The new cosmetics regulations, which were announced in January, allows certain cosmetics brought in through Pudong to be distributed after a simple registration process before going through the existing license approval process. In essence, the major change is that these cosmetics can undergo the time-consuming administrative approval process after their release, rather than before.
These regulations go into effect as Korean companies with ties to China carefully monitor the market there in the wake of rising tensions over the installment of an anti-missile Terminal High Altitude Area Defense system here in Korea.
|Chinese shoppers at the cosmetics section of a duty-free store in Korea. (Yonhap)|
The cosmetics industry, which is heavily reliant on the Chinese market, is for the time being remaining cautious on the latest developments.
Tension has been escalating since Tuesday, when the Korean Defense Ministry signed a land swap deal with Lotte Group to acquire land in the Seongju region, southeast of Seoul, to install the battery.
Following the decision, Lotte has suffered significant backlash from China. Lotte’s products were pulled from popular online shopping malls such as JD.com and beauty shopping mall Jumei, with the CEO of Jumei even posting on social media that the site will no longer be selling Lotte products. Alibaba‘s Tmall also closed down its Lotte shop last month.
At noon on Thursday, Lotte‘s online duty-free website was hit with a Distributed Denial of Service attack, shutting down the site in all four languages. The site was restored around 3 p.m.
A Lotte Duty Free spokesman said that sales from the online duty-free store generates about 4 billion won ($3.5 million) per day, meaning that prolonged attacks such as this one could lead to massive sales losses for the company.
Lotte’s Chinese site www.lotte.cn was also the target of a virus attack, bringing down the site on Wednesday. As of 4:30 p.m. Thursday, the site is still closed.
As consumer sentiment continues to turn against Lotte, the company may face widespread damage to its business interests, which include not only online sales but offline sales at 120 retail outlets in China and significant sales from Chinese tourists at its duty-free stores and department stores here in Korea.
While Lotte appears to have been pinpointed in a retaliation reaction, South Korean performers and companies in general have been facing a more subtle but tougher business environment there.
China’s media has also been raising its voice, including the Global Times, which recently wrote in an op-ed that “Chinese consumers should become the main force in teaching Seoul a lesson, punishing the nation through the power of the market.” It added that other popular South Korean retailers and elements should also be sanctioned by Chinese buyers.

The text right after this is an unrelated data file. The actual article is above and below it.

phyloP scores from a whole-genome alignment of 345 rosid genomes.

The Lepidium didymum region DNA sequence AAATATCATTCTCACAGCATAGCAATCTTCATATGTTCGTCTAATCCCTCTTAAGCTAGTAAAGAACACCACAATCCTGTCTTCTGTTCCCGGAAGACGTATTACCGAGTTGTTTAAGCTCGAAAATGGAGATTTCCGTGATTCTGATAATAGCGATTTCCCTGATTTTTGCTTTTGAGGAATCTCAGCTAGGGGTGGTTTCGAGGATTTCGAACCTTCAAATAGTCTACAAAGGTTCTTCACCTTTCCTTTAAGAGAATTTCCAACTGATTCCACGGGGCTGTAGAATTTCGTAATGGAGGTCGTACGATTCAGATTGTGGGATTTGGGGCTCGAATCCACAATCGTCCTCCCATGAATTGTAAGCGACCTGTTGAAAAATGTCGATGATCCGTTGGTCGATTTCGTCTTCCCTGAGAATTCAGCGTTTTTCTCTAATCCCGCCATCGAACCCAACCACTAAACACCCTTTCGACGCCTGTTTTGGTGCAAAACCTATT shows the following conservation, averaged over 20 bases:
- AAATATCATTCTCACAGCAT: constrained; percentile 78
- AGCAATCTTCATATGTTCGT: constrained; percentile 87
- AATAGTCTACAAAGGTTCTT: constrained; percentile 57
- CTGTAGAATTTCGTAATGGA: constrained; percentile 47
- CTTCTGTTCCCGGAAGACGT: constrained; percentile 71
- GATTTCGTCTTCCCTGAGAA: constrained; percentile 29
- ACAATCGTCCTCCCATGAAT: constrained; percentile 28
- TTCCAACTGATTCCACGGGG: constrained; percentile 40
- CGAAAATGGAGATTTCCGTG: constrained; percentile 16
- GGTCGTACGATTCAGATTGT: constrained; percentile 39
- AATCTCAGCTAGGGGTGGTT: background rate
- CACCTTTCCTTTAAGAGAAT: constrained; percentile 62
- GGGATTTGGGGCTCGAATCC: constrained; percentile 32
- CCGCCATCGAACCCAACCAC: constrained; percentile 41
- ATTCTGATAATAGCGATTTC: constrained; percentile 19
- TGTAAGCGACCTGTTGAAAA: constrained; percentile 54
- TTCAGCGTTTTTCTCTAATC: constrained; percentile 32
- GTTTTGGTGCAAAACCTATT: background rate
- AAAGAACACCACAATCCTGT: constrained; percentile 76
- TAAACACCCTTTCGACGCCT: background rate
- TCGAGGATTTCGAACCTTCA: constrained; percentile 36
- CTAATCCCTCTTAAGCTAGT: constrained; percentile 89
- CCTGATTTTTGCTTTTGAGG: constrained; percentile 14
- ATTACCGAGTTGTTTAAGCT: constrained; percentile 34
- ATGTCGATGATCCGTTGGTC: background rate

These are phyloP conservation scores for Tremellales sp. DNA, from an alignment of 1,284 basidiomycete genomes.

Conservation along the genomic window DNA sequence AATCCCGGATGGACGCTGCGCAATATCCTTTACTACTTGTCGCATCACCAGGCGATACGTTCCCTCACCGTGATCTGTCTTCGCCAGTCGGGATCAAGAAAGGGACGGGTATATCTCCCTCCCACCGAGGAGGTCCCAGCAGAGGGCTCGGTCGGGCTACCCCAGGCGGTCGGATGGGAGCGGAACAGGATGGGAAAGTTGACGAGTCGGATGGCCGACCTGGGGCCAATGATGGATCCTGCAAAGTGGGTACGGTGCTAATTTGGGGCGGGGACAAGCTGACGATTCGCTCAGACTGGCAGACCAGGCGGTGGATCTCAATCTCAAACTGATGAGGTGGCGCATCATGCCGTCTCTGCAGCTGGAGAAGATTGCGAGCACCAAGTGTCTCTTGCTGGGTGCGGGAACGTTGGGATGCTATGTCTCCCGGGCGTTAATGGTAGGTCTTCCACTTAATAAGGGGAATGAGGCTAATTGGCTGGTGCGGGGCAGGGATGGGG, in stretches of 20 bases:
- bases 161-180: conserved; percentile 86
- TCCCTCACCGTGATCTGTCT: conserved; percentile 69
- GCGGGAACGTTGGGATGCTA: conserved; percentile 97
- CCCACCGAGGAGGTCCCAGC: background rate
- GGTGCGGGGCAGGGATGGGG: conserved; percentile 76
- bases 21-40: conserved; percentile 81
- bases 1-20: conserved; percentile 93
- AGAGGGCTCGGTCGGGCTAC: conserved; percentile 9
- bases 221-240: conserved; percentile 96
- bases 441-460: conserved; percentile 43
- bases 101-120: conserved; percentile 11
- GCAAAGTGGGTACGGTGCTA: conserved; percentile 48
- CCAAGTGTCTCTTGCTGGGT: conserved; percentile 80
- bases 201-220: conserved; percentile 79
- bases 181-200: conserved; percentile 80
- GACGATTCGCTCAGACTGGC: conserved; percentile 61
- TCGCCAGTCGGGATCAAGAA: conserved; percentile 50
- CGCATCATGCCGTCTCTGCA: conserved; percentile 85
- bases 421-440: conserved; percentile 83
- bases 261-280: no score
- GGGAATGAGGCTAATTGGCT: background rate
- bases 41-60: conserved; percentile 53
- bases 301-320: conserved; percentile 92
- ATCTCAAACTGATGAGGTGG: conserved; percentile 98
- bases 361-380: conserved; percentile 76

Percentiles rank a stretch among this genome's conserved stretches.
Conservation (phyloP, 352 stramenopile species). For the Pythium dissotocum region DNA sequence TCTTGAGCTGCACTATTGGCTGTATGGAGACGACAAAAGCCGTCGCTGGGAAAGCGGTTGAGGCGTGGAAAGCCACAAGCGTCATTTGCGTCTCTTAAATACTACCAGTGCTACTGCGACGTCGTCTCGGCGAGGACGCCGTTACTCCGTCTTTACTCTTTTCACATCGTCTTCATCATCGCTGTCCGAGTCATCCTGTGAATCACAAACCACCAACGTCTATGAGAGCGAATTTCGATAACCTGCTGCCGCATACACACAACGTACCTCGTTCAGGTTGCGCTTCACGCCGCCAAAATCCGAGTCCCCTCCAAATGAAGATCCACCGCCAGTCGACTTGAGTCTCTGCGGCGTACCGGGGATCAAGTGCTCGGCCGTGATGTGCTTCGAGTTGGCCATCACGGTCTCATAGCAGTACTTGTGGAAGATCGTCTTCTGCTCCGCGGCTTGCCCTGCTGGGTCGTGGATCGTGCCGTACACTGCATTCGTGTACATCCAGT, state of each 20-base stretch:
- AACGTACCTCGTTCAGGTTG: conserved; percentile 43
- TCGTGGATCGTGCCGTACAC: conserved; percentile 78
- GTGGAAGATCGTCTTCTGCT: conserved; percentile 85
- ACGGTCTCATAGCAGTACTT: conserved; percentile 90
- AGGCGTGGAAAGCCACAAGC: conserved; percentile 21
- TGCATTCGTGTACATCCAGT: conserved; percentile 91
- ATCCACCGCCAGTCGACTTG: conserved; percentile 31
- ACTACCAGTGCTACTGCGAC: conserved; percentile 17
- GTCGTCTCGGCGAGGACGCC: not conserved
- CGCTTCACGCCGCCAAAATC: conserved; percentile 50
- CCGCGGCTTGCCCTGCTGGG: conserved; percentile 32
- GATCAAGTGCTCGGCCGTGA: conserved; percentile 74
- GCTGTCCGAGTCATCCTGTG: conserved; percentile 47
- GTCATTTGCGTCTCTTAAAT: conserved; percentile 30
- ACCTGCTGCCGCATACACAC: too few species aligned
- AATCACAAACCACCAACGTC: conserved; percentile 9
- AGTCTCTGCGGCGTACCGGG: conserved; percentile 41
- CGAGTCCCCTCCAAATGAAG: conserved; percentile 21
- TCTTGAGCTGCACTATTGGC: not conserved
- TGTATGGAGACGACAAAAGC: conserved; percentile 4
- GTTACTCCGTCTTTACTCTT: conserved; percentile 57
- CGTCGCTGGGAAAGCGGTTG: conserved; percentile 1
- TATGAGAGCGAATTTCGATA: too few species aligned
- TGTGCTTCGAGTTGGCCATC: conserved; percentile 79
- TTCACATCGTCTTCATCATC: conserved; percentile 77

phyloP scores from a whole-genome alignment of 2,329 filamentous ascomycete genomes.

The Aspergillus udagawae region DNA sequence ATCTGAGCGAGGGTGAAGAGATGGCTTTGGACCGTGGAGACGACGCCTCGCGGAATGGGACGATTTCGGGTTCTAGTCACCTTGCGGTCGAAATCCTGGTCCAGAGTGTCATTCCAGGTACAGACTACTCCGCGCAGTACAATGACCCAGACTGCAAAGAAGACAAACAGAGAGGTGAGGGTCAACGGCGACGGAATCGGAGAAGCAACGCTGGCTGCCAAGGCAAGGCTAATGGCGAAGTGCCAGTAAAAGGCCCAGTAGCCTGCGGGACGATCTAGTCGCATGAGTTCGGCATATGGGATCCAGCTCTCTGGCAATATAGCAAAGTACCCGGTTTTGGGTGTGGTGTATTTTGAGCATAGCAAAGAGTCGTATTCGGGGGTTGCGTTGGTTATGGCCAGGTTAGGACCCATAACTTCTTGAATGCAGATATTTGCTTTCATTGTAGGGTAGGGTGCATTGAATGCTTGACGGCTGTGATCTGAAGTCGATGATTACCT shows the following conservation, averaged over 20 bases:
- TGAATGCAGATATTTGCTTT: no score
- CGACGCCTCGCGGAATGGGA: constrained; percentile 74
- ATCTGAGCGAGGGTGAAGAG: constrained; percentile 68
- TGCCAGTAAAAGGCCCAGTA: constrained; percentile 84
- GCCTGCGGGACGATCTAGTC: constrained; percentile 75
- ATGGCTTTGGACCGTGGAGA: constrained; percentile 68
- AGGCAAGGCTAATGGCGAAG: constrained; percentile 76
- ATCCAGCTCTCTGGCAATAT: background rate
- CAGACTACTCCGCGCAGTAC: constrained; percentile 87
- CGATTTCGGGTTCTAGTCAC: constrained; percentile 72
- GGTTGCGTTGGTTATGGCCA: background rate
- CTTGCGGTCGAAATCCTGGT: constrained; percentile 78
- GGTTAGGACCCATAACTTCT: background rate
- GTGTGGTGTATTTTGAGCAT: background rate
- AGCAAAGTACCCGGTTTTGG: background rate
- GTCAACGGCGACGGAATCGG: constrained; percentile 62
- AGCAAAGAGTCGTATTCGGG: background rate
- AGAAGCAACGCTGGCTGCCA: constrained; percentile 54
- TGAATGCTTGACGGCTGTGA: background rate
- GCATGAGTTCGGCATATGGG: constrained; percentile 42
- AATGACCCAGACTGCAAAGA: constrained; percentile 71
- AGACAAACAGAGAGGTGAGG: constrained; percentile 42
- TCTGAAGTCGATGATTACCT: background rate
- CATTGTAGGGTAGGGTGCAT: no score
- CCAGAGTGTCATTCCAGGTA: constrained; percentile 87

According to the Korea Trade-Investment Promotion Agency, there are some 3,600 South Korean companies advanced to China. They are mainly overseas offices of Korean-based firms, branches and liaison offices.
As for the cosmetics industry, the latest change in registration process for imports to Shanghai only applies to companies that have a corporate entity registered in the Pudong New Area that can be held accountable for the cosmetics being imported. The registration process also excludes specialty cosmetics that are designed for skin improvement, such as whitening or anti-wrinkle products.
While the process is simplified that will allow faster introduction of new products, it can also bring more risks, as while the registration time has been shortened, the certification process remains the same.
In particular, companies whose brands fail the certification evaluation must not only halt sales but also retrieve already-sold products.
“Fortunately, we are not seeing any direct impact (from THAAD) in our Chinese business, but we are cautiously watching whether these negative consumer sentiments will spill over to Korean products in general,” said a spokesperson for a cosmetics company that operates in China.
Another official of a cosmetics firm said, “Generally speaking, the switch to registration process is a positive one because companies can bring in new products faster. But right now, it doesn‘t apply to us.”
According to the spokeswoman, the change will likely affect only new, smaller cosmetics companies that do not currently hold licenses for importing products into China and were hesitant to undergo the administrative approval process.
By partnering with a corporation in Shanghai, these companies will be able to enter the market without completing the complex approval process beforehand.
The KITA report cautioned that these types of companies should take special care when preparing their documents to launch their products in Korea, because companies choosing the simplified registration process are likely to be regulated “more strictly than before.”
By Won Ho-jung (firstname.lastname@example.org)